Many Social Justice roads in North Carolina seem to lead back to the same place: Action for Community in Raleigh (ACRe). We’ll get into ACRe, but first, a look two closely tied sub-organizations.
According to the Durham Voice, the Durham Solidarity Center (DSC) is a “haven” for activist groups:
“The center currently provides space for several Durham and Triangle-area organizations, including youth groups like the Youth Organizing Institute and the N.C. Student Power Union. LGBT groups frequent the center, such as the iNSIDEoUT 180 gay-straight alliance coalition and the Lavender Kitchen Sink Collective for low-income and minority women. During the Occupy Wall Street protests of late 2011, members of Occupy Durham held meetings at the center whenever rain forced them out of their camp.
And Sunday’s event, a forum on women’s rights in India, was co-organized by the Durham branch of the Workers World Party, a Marxist political group that regularly works out of the Durham Solidarity Center.”
The DSC website’s ‘About‘ page says the outfit, “is shared office, resource, and work space that seeks to support grassroots social justice efforts in the Triangle. Located in the Hayti Heritage Center in the Fayetteville Street corridor of Durham, the Solidarity Center is entirely supported by individual monthly contributions. It is run and supported by volunteers.”
The DSC website is registered to Jillian Johnson, a Durham Councilwoman, Social Justice activist and Durham Black Lives Matter organizer.
While the DSC does not offer a staff or membership list on their website, we can trace their leadership back to their financial benefactor.
The DSC’s donation page sends users through a donation portal run by the ‘Network for Good’. On the Network for Good site, we see donations being made to DSC are actually going to a 501(c)3 called the Action for Community in Raleigh (ACRe).
Similarly, when one explores the “Freedom Fighter Bond Fund” page at the DSC website, we see this fund is supported financially by ACRe and the page properly notes ACRe is a 501(c)3.
However, the Freedom Fighter donations are not being routed through the Network for Good and ACRe, but instead, through a PayPal account belonging to the Durham Solidarity Center. The PayPal page has no mention of ACRe or any tax exempt status. Individuals making donations to that fund may be under the false impression that they are making a tax-deductible contribution to ACRe, when in fact money appears to be going directly to DSC.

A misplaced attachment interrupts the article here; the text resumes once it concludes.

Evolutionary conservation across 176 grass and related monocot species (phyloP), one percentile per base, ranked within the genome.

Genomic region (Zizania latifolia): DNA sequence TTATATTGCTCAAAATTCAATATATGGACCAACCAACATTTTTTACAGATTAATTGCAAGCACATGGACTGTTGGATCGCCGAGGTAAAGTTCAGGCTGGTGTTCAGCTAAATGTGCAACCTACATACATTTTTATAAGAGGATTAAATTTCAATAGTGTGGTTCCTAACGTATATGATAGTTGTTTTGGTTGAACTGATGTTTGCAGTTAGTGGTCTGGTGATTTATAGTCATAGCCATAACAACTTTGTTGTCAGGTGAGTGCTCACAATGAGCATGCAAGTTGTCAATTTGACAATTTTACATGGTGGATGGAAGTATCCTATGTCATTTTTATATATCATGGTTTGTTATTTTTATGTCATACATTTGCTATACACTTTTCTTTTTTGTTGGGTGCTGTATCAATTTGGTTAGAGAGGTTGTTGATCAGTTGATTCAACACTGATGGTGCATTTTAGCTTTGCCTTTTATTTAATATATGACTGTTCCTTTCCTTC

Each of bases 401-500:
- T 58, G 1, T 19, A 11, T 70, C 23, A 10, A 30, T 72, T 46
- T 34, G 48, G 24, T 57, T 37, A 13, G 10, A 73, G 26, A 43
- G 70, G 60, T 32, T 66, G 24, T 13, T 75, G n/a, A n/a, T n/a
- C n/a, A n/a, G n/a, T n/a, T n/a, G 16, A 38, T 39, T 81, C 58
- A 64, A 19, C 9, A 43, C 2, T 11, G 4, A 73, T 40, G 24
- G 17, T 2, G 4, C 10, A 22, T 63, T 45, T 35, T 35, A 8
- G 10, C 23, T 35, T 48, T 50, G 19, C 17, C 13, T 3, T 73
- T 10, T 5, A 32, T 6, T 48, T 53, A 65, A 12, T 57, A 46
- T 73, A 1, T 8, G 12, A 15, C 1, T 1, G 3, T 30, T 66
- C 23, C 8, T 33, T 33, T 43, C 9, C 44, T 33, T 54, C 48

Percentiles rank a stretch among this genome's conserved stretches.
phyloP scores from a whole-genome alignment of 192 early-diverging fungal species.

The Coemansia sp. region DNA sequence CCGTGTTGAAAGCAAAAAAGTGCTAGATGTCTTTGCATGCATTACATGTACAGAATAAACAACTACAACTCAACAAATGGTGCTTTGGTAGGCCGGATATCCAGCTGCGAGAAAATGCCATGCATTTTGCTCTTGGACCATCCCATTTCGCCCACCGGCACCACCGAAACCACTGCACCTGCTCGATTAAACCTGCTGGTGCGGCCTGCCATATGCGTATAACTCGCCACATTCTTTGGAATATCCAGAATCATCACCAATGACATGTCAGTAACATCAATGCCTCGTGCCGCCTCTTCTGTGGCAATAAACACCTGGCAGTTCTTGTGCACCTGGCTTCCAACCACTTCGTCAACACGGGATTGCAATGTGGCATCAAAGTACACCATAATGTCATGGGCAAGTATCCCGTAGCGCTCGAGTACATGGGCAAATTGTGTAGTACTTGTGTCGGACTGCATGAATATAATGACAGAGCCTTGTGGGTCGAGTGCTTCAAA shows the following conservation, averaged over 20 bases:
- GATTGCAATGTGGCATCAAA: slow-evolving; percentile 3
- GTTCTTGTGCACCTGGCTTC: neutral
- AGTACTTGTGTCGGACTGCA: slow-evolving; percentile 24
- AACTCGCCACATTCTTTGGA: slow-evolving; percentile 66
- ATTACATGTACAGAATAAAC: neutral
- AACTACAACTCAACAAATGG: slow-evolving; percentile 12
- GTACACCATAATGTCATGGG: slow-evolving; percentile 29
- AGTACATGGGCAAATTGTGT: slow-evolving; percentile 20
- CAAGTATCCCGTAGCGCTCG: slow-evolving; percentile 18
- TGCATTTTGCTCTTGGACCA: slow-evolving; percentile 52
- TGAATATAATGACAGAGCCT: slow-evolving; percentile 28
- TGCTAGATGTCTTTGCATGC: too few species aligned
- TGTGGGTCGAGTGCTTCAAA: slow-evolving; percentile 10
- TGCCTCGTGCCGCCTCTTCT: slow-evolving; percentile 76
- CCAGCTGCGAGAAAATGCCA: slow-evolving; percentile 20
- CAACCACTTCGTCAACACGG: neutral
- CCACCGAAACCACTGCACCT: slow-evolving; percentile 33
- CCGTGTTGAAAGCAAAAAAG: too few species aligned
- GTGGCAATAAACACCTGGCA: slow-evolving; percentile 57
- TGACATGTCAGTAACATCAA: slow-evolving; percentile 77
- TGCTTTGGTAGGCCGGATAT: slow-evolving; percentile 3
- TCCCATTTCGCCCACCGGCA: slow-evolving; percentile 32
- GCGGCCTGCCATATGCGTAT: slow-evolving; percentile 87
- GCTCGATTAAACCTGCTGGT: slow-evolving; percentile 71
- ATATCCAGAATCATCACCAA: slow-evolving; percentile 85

The DSC’s Freedom Fighter Bond Fund was most recently used by “Charlotte Uprising” to bail out Black Lives Matter protesters in Charlotte.
Charlotte Uprising also has a donation link for their ‘General Fund’. These donations are being routed through the Southern Vision Alliance (SVA). Remember this piece of information about the Southern Vision Alliance, we will return to it.
According to ACRe’s records filed with the North Carolina Secretary of State, the organization was formed in 2007 and was assigned the tax ID number 20-2921055. ACRe’s address is 804 Old Fayetteville Street in Durham, which is also the address for the Hayti Heritage Center and DSC.
The point of contact listed is Elena Everett and ACRe has two sub-organizations listed: The Durham Solidarity Center and the Youth Organizing Institute.
Via the North Carolina Secretary of State records accessed while writing this article, ACRe’s charity status expired in May of 2014. Any donations received after 5/15/14 by ACRe, DSC or the Youth Organizing Institute were therefore likely received illegally. Attempts to locate a single IRS 990 filing for ACRe were unsuccessful.
Here’s where it gets interesting, although Youth Organizing Institute is listed as an offshoot of ACRe, their website doesn’t collect donation through ACRe. Instead, Youth Organizing Institute routes its donations through the Southern Vision Alliance, just like Charlotte Uprising did for donations to their General Fund.
As it turns out, Southern Vision Alliance’s website is also registered to Durham Councilwoman Jillian Johnson just like Durham Solidarity Center’s is. Johnson is also the registered agent for Southern Vision Alliance according to the North Carolina Secretary of State.
Southern Vision Alliance is also a 501(c)3 charitable organization under tax ID number 61-1639641. The group originally named ‘Vision 2.0 Technology’ and was created in 2011 by Jillian Johnson, Elena Everett and Lanakila McMahan. The name was changed in July of 2014 to Southern Vision Alliance.
Southern Vision lists multiple dependent organizations which include, Ignite NC, Education Justice Alliance (EJA), NC Coalition for Education Justice (NCCEJ), Student Power, Youth Organizing Institute (YOI) and NC Queer Youth Power Coalition. [Related: Young Radicals Address Wake County School Board]
Southern Vision Alliance and Loan Tran, Director of the Youth Organizing Institute were mentioned in a November 2016 meeting agenda of George Soros’ Democracy Alliance. The mention of the two groups was listed under ‘forging stronger alliances’.
Following the money Democracy Alliance gives out is difficult as the organization is not a tax-exempt non-profit nor is required to file a 990 IRS form. One can hazard a guess as to the group’s reserves, with Tom Steyer and around 100 high-profile business people on board and with dues for membership allegedly hovering around the $200,000 a year mark.
Nearly each one of the main Social Justice organizations and their off-shoots described in this article have an overlap of staff and members. All of them have been found to have ties tracing back to both Jillian Johnson and Elena Everett.